I was once reading Wyeth's letters and one dealt with his train being delayed because it ran over someone. Tragically, years later, Wyeth tried to beat a train at a crossing and he was killed with his grandson.

    I collect illustration art from the pulps and slicks but Wyeth is big time and I can't afford his paintings...

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    1. I'm wondering where you would go to see a show of his original work. The National Museum of American Illustration in R? The Delaware Art Museum?

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    2. My wife and I have visited the Brandywine Museum in Chaddsford, Pa three times during the past 30 years and seen many original paintings of not only NC Wyeth but also of his children and other artists.

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  5. We have a set of the Wyeth-illustrated classics, the Scribner hardcovers—Robert Louis Stevenson, James Fenimore Cooper, etc.—but I hadn't realized he did so much Western illustration till recently. I've seen color versions of some of the Vandemark's Folly pictures (here, for instance).

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  6. Ron, I'm familiar with N.C. Wyeth's name and I have seen his illustrations online. Unlike in the past I pay close attention to cover art and illustrations in frontier fiction. The black and white paintings are beautiful.

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    1. Prashant, someone here may know for sure, but I believe the black-and-white illustrations appeared originally in color.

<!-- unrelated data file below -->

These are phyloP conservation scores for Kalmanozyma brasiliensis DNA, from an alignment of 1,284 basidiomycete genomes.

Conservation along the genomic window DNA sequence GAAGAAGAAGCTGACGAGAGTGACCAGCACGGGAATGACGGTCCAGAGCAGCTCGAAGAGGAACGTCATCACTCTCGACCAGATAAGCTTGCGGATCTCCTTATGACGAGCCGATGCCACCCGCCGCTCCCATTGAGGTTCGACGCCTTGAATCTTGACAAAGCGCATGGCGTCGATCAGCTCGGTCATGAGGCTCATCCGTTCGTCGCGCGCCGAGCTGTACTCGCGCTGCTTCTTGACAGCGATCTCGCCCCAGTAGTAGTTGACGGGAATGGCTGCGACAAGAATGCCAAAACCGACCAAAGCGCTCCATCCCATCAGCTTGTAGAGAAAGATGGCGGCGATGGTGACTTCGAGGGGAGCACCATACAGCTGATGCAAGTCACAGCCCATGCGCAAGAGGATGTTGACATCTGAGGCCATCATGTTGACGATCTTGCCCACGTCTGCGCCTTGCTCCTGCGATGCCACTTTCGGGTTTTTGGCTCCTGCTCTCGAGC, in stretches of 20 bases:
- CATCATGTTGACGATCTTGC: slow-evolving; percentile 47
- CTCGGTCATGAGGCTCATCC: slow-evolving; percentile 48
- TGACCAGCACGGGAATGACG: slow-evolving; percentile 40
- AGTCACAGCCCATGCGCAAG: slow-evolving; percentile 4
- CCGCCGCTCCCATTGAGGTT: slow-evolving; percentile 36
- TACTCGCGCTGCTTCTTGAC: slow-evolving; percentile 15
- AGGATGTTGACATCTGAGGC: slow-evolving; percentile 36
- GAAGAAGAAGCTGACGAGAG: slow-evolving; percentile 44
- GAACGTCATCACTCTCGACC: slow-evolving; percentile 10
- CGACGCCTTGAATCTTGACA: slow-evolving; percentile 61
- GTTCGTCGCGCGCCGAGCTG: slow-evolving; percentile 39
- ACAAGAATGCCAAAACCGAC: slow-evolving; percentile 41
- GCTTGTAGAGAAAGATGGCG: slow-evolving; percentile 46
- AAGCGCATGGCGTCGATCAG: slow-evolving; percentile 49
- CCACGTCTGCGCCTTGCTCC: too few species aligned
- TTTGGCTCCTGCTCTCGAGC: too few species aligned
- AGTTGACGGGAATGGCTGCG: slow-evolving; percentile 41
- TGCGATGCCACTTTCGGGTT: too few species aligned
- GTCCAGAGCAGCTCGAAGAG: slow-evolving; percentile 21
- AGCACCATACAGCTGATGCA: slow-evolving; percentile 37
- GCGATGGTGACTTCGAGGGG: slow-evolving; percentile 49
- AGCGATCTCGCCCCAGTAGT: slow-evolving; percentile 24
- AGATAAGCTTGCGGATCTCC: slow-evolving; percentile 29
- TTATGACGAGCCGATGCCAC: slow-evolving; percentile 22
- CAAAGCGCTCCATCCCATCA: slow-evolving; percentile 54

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  7. Somewhere I have a book of N. C. Wyeth illustrations. A favorite.

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  8. N. C. was the father of Andrew Wyeth, whose spare style is memorable. Peter Hurd is also part of the family. Andrew's painting, Christina's World, is one of the most striking of the 20th century.

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    1. Richard, thanks for mentioning Andrew.

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  9. Wow, he was prolific and having read this have to drop my allusion that NC stood for North Carolina.

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  10. I've looked at large publications of Wyeth's illustrations, but obviously, they didn't include everything he did. Delightful discovery of his "little western gems." Thanks, Ron. Oh, to run across a dusty old original tossed out of someone's attic.

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  11. I just finished re-reading the free ebook of "Nan of Music Mountain" from the archive.org site. It has the Wyeth illustrations, but for some reason (possibly due to the method used to copy the book for online publication) they are in black and white. Wish that they could have been produced in color.